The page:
The fight to clean Delhi’s deadly air isn’t just underway on its roads. A battle is also being waged underground.
For the first fortnight of 2016, Delhi roads are keeping odd- and even-numbered cars off the roads on alternate days. This experiment, the Arvind Kejriwal government hopes, will help curb the Indian capital city’s hazardous level of air pollution.
The first three days of the new year were more or less a success. But since they were holidays, Jan. 4 was the real test of whether Delhi would actually follow the new formula. Consequently, many of Delhi’s two million car owners have been forced to hop onto the city’s fleet of auto-rickshaws, taxi-hailing cabs, and buses—or rely on the Delhi Metro.
For a public transportation system that typically ferries more than 2.5 million people every day, many presumed that the extra load would be hard to handle for the Delhi Metro. A paranoid internet stoked further fears, as old pictures of dreadfully cramped Delhi Metro stations surfaced and recirculated on social media.
Reality, however, was rather different.
At 6 pm on Jan. 4, Rajiv Chowk Metro Station in the heart of New Delhi was heaving. It is anyway one of the Indian capital city’s busiest stations—working as a transfer station between the blue line (consisting of 44 stops, and running from Dwarka to Noida) and yellow (comprising 37 stops, running till Gurgaon).
On any other normal working day, there would be a waiting period of at least two minutes between two trains. But not between Jan. 1 and Jan. 15: Trains were arriving every minute during rush hour. For 15 days, the Delhi Metro Rail Corporation (DMRC), which operates the Delhi Metro, is running 3,192 total trips every day compared to 2,827 trips with its fleet of 198 trains (of six or eight coaches each).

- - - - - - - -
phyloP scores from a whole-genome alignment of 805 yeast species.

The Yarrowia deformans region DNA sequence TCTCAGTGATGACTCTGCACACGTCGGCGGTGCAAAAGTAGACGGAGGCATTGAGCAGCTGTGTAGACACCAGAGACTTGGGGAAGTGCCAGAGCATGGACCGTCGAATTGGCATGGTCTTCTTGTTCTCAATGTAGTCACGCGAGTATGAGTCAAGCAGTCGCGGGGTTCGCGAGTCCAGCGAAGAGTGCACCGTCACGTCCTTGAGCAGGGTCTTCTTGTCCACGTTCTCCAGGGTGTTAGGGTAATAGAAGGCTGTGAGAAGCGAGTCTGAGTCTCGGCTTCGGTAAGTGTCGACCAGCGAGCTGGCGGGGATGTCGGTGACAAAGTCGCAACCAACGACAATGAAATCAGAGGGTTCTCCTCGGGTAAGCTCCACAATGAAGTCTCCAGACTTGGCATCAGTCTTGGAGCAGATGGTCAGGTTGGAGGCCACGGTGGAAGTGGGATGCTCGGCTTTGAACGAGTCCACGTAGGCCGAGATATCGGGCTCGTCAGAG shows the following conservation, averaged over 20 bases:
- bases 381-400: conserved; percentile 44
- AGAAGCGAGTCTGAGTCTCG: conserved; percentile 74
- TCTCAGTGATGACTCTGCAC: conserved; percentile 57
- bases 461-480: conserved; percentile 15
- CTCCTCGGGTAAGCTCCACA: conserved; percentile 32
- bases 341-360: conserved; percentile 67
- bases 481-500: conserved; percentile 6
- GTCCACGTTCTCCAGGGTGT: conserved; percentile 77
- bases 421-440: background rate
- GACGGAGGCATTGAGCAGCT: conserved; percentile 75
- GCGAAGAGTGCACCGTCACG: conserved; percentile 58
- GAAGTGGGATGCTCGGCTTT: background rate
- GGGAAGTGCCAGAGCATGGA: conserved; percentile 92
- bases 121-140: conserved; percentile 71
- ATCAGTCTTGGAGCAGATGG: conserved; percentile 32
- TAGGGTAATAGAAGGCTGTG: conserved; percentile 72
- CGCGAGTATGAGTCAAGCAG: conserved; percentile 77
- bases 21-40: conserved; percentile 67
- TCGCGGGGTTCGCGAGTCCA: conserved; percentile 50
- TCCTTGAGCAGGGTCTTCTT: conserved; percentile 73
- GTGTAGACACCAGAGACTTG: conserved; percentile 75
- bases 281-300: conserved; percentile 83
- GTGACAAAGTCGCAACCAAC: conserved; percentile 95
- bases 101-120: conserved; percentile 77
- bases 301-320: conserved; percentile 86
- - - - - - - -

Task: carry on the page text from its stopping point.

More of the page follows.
“The frequency of trains and the number of staff have been increased,” Pankaj Thapliyal, a platform in-charge at Rajiv Chowk Metro Station, told Quartz. “Of course, there will be more commuters than usual because you either take the public transport or pay the challan (penalty). People obviously wouldn’t want to pay the challan.“
With the number of daily commuters increasing on the trains, the workload for the DMRC employees has also spiked. ”Every one minute, a metro is entering a platform to handle the rush. And there are mostly eight-coach trains instead of six coaches. So, 60 metros in 60 minutes, and we are on an eight-hour duty,” a security guard, requesting anonymity, told Quartz.
There was at least one security guard deployed outside every coach—to organise commuters in queues, and to streamline their movements. ”We have been given these fluorescent yellow safety pads to wear, so that people can identify us. And that they listen to us,” said Ajay Kumari, a security guard for women’s compartments.
After the morning rush hours, Mangu Singh, managing director of the DMRC, said that the metro was “functioning smoothly.”
“There are more than usual commuters today. There was no place to stand even in the women’s compartment during the morning rush hours,” Sapna Jaggi, who works at the All India Radio, and travels between Subhash Nagar and Patel Chowk, told Quartz. She switches from the blue to the yellow line and vice versa on her working days. “But then, I understand something has to be done about the pollution.”